“She never recovered from what those boys did to her and it’s just not fair. My baby girl is gone,” Daisy’s mother Melinda Coleman says
Daisy Coleman, a sexual assault survivor turned activist and one of two subjects in the Netflix documentary “Audrie and Daisy,” has died by suicide. She was 23.
Her mother, Melinda Coleman, shared the news on her Facebook Tuesday night.
“My daughter Catherine Daisy Coleman committed suicide tonight,” Melinda Coleman said on Facebook (via People). “If you saw crazy messages and posts it was because I called the police to check on her. She was my best friend and amazing daughter. I think she had to make it seem like I could live without her. I can’t. I wish I could have taken the pain from her! She never recovered from what those boys did to her and it’s just not fair. My baby girl is gone.”
The 2016 “Audrie and Daisy” documentary looked at the effects of online bullying. In it, Coleman shared the story of her alleged rape at a house party in Missouri when she was 14. The documentary explores the intense scrutiny and backlash both on the national level and in her small town that Coleman and her family faced after she came forward with her accusation of assault. (The documentary’s other subject, 15-year-old Audrie Pott, was also bullied after an alleged sexual assault and died by suicide eight days later.)
Coleman later founded the organization SafeBAE, which works to educate students in middle school and high school about their Title IX rights and provide resources to victims. The organization also confirmed the news of Coleman’s passing.
“Through our shock and sadness, we are releasing a statement about our loss of Daisy,” SafeBAE posted. “As all of our supporters know, Daisy has fought for many years to both heal from her assault and prevent future sexual violence among teens. She was our sister in this work and much of the driving force behind it. We were not just a non-profit team, but a family.”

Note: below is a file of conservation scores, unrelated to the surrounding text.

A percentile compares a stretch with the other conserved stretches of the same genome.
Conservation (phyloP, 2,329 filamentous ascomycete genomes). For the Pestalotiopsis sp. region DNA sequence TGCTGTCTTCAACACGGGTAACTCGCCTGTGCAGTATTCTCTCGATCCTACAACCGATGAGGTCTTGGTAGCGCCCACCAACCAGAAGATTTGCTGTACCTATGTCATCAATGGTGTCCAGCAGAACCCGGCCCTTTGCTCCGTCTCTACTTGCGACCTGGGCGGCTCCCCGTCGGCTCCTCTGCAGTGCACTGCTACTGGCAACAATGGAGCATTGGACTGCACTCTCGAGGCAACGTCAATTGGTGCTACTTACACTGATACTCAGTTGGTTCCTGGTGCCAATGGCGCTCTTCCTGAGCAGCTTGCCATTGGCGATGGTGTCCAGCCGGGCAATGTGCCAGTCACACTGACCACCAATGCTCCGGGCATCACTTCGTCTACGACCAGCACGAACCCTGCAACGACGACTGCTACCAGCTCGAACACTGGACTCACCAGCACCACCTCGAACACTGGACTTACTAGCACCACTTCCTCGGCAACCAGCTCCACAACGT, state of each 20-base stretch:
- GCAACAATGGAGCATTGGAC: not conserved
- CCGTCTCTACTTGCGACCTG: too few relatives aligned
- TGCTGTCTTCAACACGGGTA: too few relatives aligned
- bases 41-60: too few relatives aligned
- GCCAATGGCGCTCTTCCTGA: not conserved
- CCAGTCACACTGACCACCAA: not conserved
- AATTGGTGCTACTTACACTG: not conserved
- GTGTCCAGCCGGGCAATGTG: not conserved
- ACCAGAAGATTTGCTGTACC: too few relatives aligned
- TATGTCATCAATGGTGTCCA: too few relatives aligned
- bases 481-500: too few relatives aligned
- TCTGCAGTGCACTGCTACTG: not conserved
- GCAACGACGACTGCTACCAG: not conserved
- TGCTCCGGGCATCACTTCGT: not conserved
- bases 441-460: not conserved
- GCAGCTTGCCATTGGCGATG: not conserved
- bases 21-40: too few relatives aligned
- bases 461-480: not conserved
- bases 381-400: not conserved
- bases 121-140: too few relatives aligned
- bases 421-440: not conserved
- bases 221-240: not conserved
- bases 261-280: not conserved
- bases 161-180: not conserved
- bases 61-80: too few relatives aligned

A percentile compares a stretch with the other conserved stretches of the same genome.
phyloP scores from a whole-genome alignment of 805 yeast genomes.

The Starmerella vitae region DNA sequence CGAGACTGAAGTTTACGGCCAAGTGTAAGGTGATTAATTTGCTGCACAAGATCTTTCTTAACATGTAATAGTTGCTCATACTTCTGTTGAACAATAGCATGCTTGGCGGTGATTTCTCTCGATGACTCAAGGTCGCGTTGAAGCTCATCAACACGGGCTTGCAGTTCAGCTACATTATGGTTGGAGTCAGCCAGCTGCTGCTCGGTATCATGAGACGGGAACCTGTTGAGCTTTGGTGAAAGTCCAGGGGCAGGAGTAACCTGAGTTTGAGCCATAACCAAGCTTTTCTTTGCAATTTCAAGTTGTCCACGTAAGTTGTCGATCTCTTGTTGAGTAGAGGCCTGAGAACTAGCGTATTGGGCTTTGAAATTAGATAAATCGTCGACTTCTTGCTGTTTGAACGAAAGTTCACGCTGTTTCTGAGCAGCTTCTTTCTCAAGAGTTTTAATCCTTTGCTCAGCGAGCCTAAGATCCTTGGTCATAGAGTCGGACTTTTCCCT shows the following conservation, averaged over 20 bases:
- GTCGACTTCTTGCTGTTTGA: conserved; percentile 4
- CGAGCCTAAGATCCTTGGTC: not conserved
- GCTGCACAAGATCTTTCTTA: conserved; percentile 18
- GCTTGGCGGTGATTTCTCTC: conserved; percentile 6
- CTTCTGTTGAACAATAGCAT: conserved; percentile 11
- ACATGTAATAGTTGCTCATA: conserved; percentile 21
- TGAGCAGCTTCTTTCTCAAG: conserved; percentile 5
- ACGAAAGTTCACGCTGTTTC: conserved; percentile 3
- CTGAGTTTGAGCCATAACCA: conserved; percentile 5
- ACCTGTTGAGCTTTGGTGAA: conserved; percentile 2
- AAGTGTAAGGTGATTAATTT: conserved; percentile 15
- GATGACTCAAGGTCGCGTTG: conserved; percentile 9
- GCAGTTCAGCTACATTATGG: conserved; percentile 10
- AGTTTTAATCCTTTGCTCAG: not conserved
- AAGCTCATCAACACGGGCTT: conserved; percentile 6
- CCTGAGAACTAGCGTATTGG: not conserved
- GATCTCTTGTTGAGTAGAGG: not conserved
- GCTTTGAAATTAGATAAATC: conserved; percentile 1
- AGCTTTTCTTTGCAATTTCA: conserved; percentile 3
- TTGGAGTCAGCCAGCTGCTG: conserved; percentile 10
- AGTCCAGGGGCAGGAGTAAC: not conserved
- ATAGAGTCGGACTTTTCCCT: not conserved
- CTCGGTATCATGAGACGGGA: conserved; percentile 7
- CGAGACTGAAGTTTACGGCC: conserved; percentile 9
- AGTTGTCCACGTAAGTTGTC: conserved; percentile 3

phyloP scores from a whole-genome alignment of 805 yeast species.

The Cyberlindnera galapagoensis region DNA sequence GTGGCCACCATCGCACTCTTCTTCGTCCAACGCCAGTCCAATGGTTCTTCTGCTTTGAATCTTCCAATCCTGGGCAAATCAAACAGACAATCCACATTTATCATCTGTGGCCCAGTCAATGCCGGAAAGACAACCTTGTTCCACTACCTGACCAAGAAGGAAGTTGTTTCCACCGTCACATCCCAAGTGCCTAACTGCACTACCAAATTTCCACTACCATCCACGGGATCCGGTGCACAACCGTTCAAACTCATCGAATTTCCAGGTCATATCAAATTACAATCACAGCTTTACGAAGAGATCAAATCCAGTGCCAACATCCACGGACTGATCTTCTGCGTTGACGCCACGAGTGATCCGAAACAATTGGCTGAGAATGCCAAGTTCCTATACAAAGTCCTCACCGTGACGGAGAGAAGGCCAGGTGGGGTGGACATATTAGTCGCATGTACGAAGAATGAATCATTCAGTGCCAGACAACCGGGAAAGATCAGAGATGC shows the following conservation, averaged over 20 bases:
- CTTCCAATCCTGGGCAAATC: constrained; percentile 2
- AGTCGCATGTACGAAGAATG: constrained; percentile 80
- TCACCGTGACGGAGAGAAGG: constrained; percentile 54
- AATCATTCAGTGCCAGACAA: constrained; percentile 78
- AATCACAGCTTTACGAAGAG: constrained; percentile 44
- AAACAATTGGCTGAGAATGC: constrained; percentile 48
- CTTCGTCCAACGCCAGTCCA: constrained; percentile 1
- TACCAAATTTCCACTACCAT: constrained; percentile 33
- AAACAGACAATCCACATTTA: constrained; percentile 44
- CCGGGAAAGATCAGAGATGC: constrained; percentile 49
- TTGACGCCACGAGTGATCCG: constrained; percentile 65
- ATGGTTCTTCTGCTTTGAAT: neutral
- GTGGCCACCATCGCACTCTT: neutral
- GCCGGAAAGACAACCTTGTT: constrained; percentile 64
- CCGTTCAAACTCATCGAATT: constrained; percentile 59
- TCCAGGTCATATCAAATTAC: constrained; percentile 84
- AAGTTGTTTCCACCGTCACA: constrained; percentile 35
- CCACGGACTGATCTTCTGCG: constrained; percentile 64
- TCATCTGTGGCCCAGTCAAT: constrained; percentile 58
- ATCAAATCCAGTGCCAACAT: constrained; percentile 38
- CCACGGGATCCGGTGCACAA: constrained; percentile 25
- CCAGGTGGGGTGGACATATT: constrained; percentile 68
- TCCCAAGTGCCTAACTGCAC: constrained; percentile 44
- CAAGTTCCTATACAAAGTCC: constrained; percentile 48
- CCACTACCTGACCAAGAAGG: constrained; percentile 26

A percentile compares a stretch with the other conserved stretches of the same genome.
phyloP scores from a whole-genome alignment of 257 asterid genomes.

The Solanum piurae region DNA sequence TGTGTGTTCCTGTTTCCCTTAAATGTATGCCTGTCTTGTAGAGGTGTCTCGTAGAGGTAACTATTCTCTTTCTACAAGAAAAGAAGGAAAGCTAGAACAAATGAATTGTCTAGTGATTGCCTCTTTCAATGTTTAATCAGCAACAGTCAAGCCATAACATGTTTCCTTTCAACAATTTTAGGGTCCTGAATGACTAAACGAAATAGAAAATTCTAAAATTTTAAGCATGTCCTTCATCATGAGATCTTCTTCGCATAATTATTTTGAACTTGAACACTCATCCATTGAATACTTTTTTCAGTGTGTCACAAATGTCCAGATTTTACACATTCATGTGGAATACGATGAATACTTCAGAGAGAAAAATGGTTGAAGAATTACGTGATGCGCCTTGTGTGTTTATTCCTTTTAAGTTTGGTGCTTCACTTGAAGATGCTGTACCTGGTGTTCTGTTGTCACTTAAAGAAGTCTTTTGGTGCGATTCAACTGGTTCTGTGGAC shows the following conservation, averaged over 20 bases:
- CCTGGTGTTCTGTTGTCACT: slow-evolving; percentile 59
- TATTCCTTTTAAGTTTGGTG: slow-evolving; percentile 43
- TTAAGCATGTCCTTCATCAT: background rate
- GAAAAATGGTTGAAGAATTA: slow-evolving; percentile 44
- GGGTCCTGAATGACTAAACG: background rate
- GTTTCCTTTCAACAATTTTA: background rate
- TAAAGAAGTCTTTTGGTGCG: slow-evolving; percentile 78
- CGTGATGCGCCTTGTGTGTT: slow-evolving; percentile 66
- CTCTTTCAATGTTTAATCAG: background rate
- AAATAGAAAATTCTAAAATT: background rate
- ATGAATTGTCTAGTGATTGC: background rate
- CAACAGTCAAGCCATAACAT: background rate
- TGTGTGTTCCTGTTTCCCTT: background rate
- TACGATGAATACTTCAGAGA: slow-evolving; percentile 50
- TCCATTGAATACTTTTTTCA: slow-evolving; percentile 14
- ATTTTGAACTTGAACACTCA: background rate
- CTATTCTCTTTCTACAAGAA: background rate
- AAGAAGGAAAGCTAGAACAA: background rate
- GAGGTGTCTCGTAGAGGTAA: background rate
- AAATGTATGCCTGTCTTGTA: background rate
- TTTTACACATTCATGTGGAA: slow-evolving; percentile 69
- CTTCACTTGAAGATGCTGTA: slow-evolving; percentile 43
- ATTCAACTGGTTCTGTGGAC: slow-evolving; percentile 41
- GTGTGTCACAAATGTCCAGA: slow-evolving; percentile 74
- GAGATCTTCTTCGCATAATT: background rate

See the full statement from SafeBAE below:
Through our shock and sadness, we are releasing a statement about our loss of Daisy. As all of our supporters know, Daisy has fought for many years to both heal from her assault and prevent future sexual violence among teens. She was our sister in this work and much of the driving force behind it. We were not just a non-profit team, but a family. We are shattered and shocked by her passing from suicide. She had been in EMDR therapy for 2 years, working on her triggers and healing from the many traumas in her life. She had many coping demons and had been facing and overcoming them all, but as many of you know, healing is not a straight path or any easy one. She fought longer and harder than we will ever know. But we want to be mindful of all the young survivors who looked up to her. Please know that above ALL ELSE, she did this work for you. She loved talking to young people about changing the culture and taking care of one another. Much of her healing came from each of you. She was so proud of the work we’ve done and loved seeing so many fierce young activists push for change in their schools and among their friends. She would want young survivors to know they are heard, they matter, they are loved, and there are places for them to get the help they need. And she would want everyone else – peer allies, educators, parents, legislators, religious leaders – to come together to help stop sexual violence and help save teen lives. As advocates we know survivors of sexual assault are 10 times more likely to attempt suicide than those who haven’t experienced sexual assault, and that is why we will keep dedicating ourselves to this work in her legacy. There’s no question that is what she would want. #fordaisy All of our love, SafeBAE
The National Suicide Prevention Lifeline 1-800-273-TALK (8255) is a free, 24/7 confidential service that can provide people in suicidal crisis or emotional distress, or those around them, with support, information and local resources.
The National Sexual Assault Hotline 1-800-656-HOPE (4673) is a free, 24/7 confidential resource for survivors and their loved ones. They also offer online chat support.
Source: Read Full Article